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had been a very  bad girl as I see it today. In our home, everyone get up at the same time in the morning except my father. He got up early in the morning to go feed the cattle and horses and the rest of the animals. After he came back from the barn, mom got up and we heard her say alright children, get up for breakfast. We wash and now she said kneel down for prayers. We all pray together, morning and night. My parents were very religious people. On our farm, my father grew wheat and barley and peas and potatoes also buckwheat and hay. He made us walk on the loads to press it down. And we were always bare foot. And the thorns in the hay hurt our feet badly sometimes. And in the fall picking potatoes time. My father made us sort the potatoes in the field. So the oldest one picks the big ones and as I was on of the youngest, I had to pick the small ones. And how I hated those small potatoes. And we were also bare foot and no gloves like they have today to pick. And sometimes it was so cold int he field. My father had to build a fire in the field to warm ourselves. And in the fall my father fatted a young beef for food in the winter. Also a lamb. And when he slaughtered the beef and lamb I had the [noose, nose, noise, rope, ?] as I could.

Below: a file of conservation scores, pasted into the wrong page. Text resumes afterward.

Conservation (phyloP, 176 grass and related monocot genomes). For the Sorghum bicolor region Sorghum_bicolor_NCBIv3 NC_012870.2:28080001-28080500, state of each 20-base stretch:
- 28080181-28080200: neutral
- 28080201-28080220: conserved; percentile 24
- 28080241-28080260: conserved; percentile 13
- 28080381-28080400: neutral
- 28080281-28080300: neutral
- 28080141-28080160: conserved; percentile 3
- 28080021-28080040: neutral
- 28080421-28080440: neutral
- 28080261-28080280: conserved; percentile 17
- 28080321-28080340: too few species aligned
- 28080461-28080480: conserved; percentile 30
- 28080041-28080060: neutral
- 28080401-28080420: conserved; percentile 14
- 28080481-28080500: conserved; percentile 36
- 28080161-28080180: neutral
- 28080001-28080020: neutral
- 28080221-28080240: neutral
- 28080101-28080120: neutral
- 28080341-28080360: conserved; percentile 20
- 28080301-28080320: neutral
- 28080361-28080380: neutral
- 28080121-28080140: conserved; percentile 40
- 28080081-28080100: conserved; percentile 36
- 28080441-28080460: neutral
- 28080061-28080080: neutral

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And I never ate beef or lamb. And for the pork, I was scared when he killed them for food. I hide so I won’t seem them. So today I like pork, and I always liked it. He salted pork meat and smoked some for ham. And my mother she made blood sausage and lots of craton. For the beef there was no refrigerator, so my father wait almost at Christmas to slaughter it. And my mother cured some and the rest my father put water in pork barrels and after it was freeze around the barrels he throw the rest of the water and put the beef in and he put the barrels in a snow pile so we had beef for the winter. My mother she canned lots of vegetables too. So we were never hungry. And with the beef hide my father ship it to the tannery in Bangor. And when it came back it was ready to make [shoepac]. My father made us each a pair of [shoepac] or moccasins for the winter. And with good wool stockings, we were comfortable, but it was very slippery. We often fell on our dariaire at first. For our house it was just a little house. With a bed room down stairs and a kitchen. My father added a little shed beside the house where my mother cooked in the summer times. The upstairs was not finished. And in the winter snow fell inside. But with plenty of good blankets, we were warm in our beds. And a little well outside about 100 feet from the house